Is nanotech harmless? Mother Nature has adapted via nanotechnology all along, namely with nanometer sized replicators and catalysts. The latter we call “enzymes”, but catalysts they are nonetheless. Humans are nanotech robots that nature made, complete with what may equally count as “artificial intelligence”. Thus, one is tempted to brush fears about dangers away, much like the naturally existing interactions of cosmic radiation in atmosphere and plants refute the alleged existential dangers due to the Large Hadron Collider (LHC) or Genetically Modified Organisms (GMO), respectively. However, nano being basically bio, this equivalence implies that nanotech is also at least as dangerous as biotech. But it would be missing the real dangers if we were to stop here and merely list the increasingly long list of bad news about, for example, nano-junk accumulating in surprising locations and it being highly biologically active in unexpected ways.
Nanotech is intrinsically much more dangerous then biotech. For example, although organisms can easily be evolved to synthesize metallic or anyways highly complex compound-material nanostructures (just look at your teeth), nature has never touched metallic crystals as bio-catalysts; and for good reasons: they are so reactive that nature could never before handle them.
Nature’s co-evolution of all systems with their environment will be sped up, which is natural and no danger to nature itself in any meaningful sense, however, the pace will be larger than human biology (even if techno enhanced) and society can handle. Basically, this is yet another way, next to the production of AI/robotics, in which we ensure our own demise. The nanotech researchers’ engineering mindset and its enthusiasm for pushing self-assembly and evolutionary methods render nanotechnology dangerous beyond sporadic health, safety and environmental concerns. Say hello to an exciting new, globally existential risk.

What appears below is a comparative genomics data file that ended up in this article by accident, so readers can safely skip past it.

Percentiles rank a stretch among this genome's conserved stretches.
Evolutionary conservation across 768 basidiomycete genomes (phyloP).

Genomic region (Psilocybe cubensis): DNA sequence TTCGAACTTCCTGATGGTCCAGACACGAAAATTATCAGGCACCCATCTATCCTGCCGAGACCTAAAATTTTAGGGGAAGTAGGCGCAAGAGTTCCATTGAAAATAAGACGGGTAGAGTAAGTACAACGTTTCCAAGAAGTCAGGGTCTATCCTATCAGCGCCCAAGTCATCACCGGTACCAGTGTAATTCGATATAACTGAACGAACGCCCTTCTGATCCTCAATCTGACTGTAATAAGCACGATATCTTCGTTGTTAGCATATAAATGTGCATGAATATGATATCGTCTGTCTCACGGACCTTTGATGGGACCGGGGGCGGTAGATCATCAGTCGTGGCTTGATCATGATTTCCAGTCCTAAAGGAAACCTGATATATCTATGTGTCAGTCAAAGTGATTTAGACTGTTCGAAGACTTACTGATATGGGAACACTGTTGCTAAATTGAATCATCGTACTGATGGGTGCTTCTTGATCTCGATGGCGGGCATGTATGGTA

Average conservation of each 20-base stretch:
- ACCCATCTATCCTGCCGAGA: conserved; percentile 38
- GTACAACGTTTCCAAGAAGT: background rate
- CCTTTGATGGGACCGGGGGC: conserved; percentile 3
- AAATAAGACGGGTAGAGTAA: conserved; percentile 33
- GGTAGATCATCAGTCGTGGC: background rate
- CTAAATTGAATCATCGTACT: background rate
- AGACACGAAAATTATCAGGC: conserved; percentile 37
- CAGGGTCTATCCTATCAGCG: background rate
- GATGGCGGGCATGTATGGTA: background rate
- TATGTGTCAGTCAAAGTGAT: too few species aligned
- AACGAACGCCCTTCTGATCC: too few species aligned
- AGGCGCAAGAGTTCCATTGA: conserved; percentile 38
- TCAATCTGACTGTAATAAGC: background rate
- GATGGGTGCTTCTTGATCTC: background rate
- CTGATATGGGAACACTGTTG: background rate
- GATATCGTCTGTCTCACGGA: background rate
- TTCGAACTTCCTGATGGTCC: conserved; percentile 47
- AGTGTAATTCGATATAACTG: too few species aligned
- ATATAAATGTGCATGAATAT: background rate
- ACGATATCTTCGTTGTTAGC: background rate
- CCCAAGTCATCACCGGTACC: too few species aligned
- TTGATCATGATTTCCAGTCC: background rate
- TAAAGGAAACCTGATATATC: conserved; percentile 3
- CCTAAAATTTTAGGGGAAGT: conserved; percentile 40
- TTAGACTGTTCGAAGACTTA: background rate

Additionally and ironically (given its especially hazardous status), nanotechnology is afflicted by relatively low ethical standards and an almost unscientific alchemist culture. Bio-research is close to medicine, and an ethically caring culture dominates that research community; high status of advanced statistics to avoid bias and concerns about unintended consequences are central to such fields. When comparing sciences like high energy physics (where everything is checked and criticized as a rule), chemistry, or medicine, nanotechnology comes in far below even on such basic measures as regard for the scientific method, say reproducibility. There is an ‘only-good-news’ attitude in nanotech peer-review, where critical work is seen as worthless or treason rather than necessary for good science.
There are ethics committees and conferences on governance and oversight and all the usual nonsense that is primarily there for show and the careers of the involved, but none of it can have any substantially directing effect on future evolution, which will go on in its integration of the technological substrate into the biosphere. Human participation, previously vital for advanced social and technological evolution, is now turning from being an already overabundant resource, shaped and discarded much like any other cheap material, to something that rather resembles a polluting byproduct. In a large fraction of futures, it will stay around abundantly for a while, like oxygen did, but there is no consistent future in which humans will not have been altered to be basically something else entirely (relative to our current self-identification).